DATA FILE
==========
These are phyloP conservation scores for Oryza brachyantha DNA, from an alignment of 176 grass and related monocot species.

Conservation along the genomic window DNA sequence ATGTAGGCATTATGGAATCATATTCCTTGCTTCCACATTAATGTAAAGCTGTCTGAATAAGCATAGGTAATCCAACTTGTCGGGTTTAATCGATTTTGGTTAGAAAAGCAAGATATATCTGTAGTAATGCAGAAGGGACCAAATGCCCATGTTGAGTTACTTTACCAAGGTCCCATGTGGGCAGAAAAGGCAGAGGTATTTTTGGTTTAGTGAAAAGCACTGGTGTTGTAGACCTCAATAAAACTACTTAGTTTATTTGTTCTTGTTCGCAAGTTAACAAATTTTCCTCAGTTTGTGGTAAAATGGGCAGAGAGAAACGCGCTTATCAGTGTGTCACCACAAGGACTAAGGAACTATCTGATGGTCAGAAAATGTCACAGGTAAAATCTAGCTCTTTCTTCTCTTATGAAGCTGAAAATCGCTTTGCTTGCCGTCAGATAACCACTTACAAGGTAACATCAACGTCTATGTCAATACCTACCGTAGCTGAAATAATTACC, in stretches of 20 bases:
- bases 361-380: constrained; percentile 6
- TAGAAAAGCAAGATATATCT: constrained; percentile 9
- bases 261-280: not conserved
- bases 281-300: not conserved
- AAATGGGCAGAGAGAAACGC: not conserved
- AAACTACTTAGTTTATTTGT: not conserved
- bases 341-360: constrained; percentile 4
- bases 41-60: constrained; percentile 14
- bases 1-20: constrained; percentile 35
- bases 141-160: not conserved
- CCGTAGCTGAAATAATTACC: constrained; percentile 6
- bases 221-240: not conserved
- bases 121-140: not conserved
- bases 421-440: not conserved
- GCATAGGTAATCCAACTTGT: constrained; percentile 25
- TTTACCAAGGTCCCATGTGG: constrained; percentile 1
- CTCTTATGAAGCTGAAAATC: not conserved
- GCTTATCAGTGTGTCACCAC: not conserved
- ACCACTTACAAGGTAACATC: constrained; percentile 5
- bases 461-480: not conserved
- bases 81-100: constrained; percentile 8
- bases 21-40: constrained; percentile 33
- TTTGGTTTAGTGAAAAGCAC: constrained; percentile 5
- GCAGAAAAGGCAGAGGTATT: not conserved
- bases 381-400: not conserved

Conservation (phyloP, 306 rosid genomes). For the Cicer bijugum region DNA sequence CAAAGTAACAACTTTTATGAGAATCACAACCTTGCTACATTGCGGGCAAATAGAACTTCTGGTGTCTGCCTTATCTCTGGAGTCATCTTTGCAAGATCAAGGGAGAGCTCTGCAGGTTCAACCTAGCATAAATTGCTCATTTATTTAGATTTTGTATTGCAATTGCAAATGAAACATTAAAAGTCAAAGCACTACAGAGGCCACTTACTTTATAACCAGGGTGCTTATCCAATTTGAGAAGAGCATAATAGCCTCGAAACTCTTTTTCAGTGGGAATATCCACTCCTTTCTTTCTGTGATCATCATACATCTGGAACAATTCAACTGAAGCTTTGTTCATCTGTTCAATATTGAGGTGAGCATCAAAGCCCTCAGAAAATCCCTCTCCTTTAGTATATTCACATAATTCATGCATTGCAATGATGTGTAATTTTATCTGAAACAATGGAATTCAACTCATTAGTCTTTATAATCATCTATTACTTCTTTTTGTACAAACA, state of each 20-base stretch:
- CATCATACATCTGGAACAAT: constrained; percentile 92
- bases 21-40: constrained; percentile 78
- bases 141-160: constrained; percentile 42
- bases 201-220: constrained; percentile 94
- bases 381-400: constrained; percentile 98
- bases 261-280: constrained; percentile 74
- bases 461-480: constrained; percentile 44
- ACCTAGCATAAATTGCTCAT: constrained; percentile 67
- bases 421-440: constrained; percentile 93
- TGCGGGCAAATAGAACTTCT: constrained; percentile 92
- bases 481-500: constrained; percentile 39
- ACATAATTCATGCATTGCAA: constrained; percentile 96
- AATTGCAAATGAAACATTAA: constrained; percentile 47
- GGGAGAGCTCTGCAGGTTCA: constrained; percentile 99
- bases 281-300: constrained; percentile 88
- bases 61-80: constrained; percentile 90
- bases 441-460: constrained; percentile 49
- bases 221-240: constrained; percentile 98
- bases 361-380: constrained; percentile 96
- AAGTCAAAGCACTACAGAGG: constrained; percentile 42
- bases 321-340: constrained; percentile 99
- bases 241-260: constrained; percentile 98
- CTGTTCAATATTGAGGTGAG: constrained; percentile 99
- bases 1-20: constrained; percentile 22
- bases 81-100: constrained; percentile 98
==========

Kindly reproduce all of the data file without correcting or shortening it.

These are phyloP conservation scores for Oryza brachyantha DNA, from an alignment of 176 grass and related monocot species.

Conservation along the genomic window DNA sequence ATGTAGGCATTATGGAATCATATTCCTTGCTTCCACATTAATGTAAAGCTGTCTGAATAAGCATAGGTAATCCAACTTGTCGGGTTTAATCGATTTTGGTTAGAAAAGCAAGATATATCTGTAGTAATGCAGAAGGGACCAAATGCCCATGTTGAGTTACTTTACCAAGGTCCCATGTGGGCAGAAAAGGCAGAGGTATTTTTGGTTTAGTGAAAAGCACTGGTGTTGTAGACCTCAATAAAACTACTTAGTTTATTTGTTCTTGTTCGCAAGTTAACAAATTTTCCTCAGTTTGTGGTAAAATGGGCAGAGAGAAACGCGCTTATCAGTGTGTCACCACAAGGACTAAGGAACTATCTGATGGTCAGAAAATGTCACAGGTAAAATCTAGCTCTTTCTTCTCTTATGAAGCTGAAAATCGCTTTGCTTGCCGTCAGATAACCACTTACAAGGTAACATCAACGTCTATGTCAATACCTACCGTAGCTGAAATAATTACC, in stretches of 20 bases:
- bases 361-380: constrained; percentile 6
- TAGAAAAGCAAGATATATCT: constrained; percentile 9
- bases 261-280: not conserved
- bases 281-300: not conserved
- AAATGGGCAGAGAGAAACGC: not conserved
- AAACTACTTAGTTTATTTGT: not conserved
- bases 341-360: constrained; percentile 4
- bases 41-60: constrained; percentile 14
- bases 1-20: constrained; percentile 35
- bases 141-160: not conserved
- CCGTAGCTGAAATAATTACC: constrained; percentile 6
- bases 221-240: not conserved
- bases 121-140: not conserved
- bases 421-440: not conserved
- GCATAGGTAATCCAACTTGT: constrained; percentile 25
- TTTACCAAGGTCCCATGTGG: constrained; percentile 1
- CTCTTATGAAGCTGAAAATC: not conserved
- GCTTATCAGTGTGTCACCAC: not conserved
- ACCACTTACAAGGTAACATC: constrained; percentile 5
- bases 461-480: not conserved
- bases 81-100: constrained; percentile 8
- bases 21-40: constrained; percentile 33
- TTTGGTTTAGTGAAAAGCAC: constrained; percentile 5
- GCAGAAAAGGCAGAGGTATT: not conserved
- bases 381-400: not conserved

Conservation (phyloP, 306 rosid genomes). For the Cicer bijugum region DNA sequence CAAAGTAACAACTTTTATGAGAATCACAACCTTGCTACATTGCGGGCAAATAGAACTTCTGGTGTCTGCCTTATCTCTGGAGTCATCTTTGCAAGATCAAGGGAGAGCTCTGCAGGTTCAACCTAGCATAAATTGCTCATTTATTTAGATTTTGTATTGCAATTGCAAATGAAACATTAAAAGTCAAAGCACTACAGAGGCCACTTACTTTATAACCAGGGTGCTTATCCAATTTGAGAAGAGCATAATAGCCTCGAAACTCTTTTTCAGTGGGAATATCCACTCCTTTCTTTCTGTGATCATCATACATCTGGAACAATTCAACTGAAGCTTTGTTCATCTGTTCAATATTGAGGTGAGCATCAAAGCCCTCAGAAAATCCCTCTCCTTTAGTATATTCACATAATTCATGCATTGCAATGATGTGTAATTTTATCTGAAACAATGGAATTCAACTCATTAGTCTTTATAATCATCTATTACTTCTTTTTGTACAAACA, state of each 20-base stretch:
- CATCATACATCTGGAACAAT: constrained; percentile 92
- bases 21-40: constrained; percentile 78
- bases 141-160: constrained; percentile 42
- bases 201-220: constrained; percentile 94
- bases 381-400: constrained; percentile 98
- bases 261-280: constrained; percentile 74
- bases 461-480: constrained; percentile 44
- ACCTAGCATAAATTGCTCAT: constrained; percentile 67
- bases 421-440: constrained; percentile 93
- TGCGGGCAAATAGAACTTCT: constrained; percentile 92
- bases 481-500: constrained; percentile 39
- ACATAATTCATGCATTGCAA: constrained; percentile 96
- AATTGCAAATGAAACATTAA: constrained; percentile 47
- GGGAGAGCTCTGCAGGTTCA: constrained; percentile 99
- bases 281-300: constrained; percentile 88
- bases 61-80: constrained; percentile 90
- bases 441-460: constrained; percentile 49
- bases 221-240: constrained; percentile 98
- bases 361-380: constrained; percentile 96
- AAGTCAAAGCACTACAGAGG: constrained; percentile 42
- bases 321-340: constrained; percentile 99
- bases 241-260: constrained; percentile 98
- CTGTTCAATATTGAGGTGAG: constrained; percentile 99
- bases 1-20: constrained; percentile 22
- bases 81-100: constrained; percentile 98